Because the budget deficit mitigation plan that state lawmakers approved last month generated its share of controversy, I’d like to explain why we supported it.

We did so knowing that it was far from perfect, and indeed that it may be out of balance before too long. But we had to start stemming the flow of red ink.

Connecticut faces billion dollar-plus deficits in 2018 and 2019, making this November's state elections critical.

The plan marked the fourth time the governor and state lawmakers have had to close recurring deficits since approving the 2016–2017 biennial budget last June.

The 2017 fiscal year budget, which takes effect July 1, was projected to be $960 million in the red by the Office of Fiscal Analysis.

OFA also was forecasting deficits of $2.25 billion and $2.5 billion for fiscal years 2018 and 2019 respectively.

Our position throughout the legislative session was that any budget gaps needed to be closed with real, recurring spending cuts rather than damaging tax increases or one-time savings.

CBIA also said—and has been saying for years—that we need long-term structural reforms to the way state government spends taxpayer dollars.

While this plan did not contain as many of those structural reforms as we would have liked, it did include some, and it closed the gap with recurring savings and no tax increases. (OFA says most of the cuts in the plan are recurring and will significantly reduce the deficits in FY 18 and 19.)

Therefore, we believed that it was in the best interest of the state of Connecticut and our members to get these spending reductions on the books and move on to addressing the major structural issues facing the state budget.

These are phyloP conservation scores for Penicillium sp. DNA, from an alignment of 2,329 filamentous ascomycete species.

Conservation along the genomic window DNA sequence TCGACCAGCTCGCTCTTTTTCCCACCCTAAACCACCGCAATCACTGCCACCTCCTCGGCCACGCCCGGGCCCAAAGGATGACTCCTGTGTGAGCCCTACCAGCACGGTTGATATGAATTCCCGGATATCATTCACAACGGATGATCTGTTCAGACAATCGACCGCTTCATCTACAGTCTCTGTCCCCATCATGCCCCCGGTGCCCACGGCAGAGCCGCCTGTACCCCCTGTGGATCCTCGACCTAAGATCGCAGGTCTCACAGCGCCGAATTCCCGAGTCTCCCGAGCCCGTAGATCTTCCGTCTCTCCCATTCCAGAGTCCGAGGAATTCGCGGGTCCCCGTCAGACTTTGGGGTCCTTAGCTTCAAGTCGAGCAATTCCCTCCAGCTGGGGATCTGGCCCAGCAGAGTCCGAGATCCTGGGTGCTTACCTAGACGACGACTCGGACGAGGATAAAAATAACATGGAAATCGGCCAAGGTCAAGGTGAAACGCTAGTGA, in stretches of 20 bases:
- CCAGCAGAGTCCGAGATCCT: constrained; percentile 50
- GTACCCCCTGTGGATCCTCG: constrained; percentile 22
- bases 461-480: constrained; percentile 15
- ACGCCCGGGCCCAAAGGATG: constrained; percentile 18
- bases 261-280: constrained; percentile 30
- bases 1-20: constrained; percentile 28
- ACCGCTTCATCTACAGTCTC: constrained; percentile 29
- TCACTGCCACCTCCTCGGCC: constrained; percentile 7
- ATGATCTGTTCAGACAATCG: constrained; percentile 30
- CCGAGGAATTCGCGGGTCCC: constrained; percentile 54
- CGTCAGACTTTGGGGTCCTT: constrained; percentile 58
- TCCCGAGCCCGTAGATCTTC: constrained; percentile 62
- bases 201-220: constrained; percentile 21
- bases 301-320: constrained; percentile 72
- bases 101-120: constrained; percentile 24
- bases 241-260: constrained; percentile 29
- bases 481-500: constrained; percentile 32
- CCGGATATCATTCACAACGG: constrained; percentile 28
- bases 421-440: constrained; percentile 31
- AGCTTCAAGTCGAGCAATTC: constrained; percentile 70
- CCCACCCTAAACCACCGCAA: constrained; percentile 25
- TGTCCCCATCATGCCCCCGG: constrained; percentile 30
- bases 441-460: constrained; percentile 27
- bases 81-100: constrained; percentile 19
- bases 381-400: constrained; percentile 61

Were it possible to get other reforms in this mitigation plan, such as an enforceable state spending cap and long-term pension reforms, we would have continued to fight for them.

But we felt strongly that any changes to the plan would make it worse, not better, because there were not enough votes for including more structural reforms. That’s why this November’s legislative elections are so important.

A Mercatus Center report ranked Connecticut last among the states for fiscal health.

Now the really hard work begins.

We need to accelerate the reform and restructuring of state government to show the world that we are making the state more hospitable for investment and job creation.

A report released today by the Mercatus Center at George Washington University provided yet another blunt reminder of why lawmakers cannot shy away from real, long-term reforms.

That report ranked Connecticut 50th among the states and Puerto Rico for fiscal health, with researchers detailing chronic solvency issues across a range of short and long-term categories.

"The state is heavily reliant on debt to finance its spending," Mercatus researchers noted.

"Per capita debt is $9,077. Unfunded pensions are $83.31 billion on a guaranteed-to-be-paid basis.

"Total liabilities are equal to 53% of total state personal income."

Further evidence that fiscal discipline, rather than tax increases that will drive more wealth out of the state and exacerbate our problems, is what’s needed in Connecticut.

Joe Brennan is CBIA’s president and CEO.

Filed Under: State Spending, Taxes

One thought on “Stemming the Flow of Red Ink

  1. I have my doubts that the number on savings from a reduced state labor force will be realized going forward with the July 1 budget.
    While lay-offs are not a structural reform, they will force innovation, change, and ultimately structural reform by figuring out how to do more with less. I would hope CBIA remains vigilant state labor costs and keep its membership informed.

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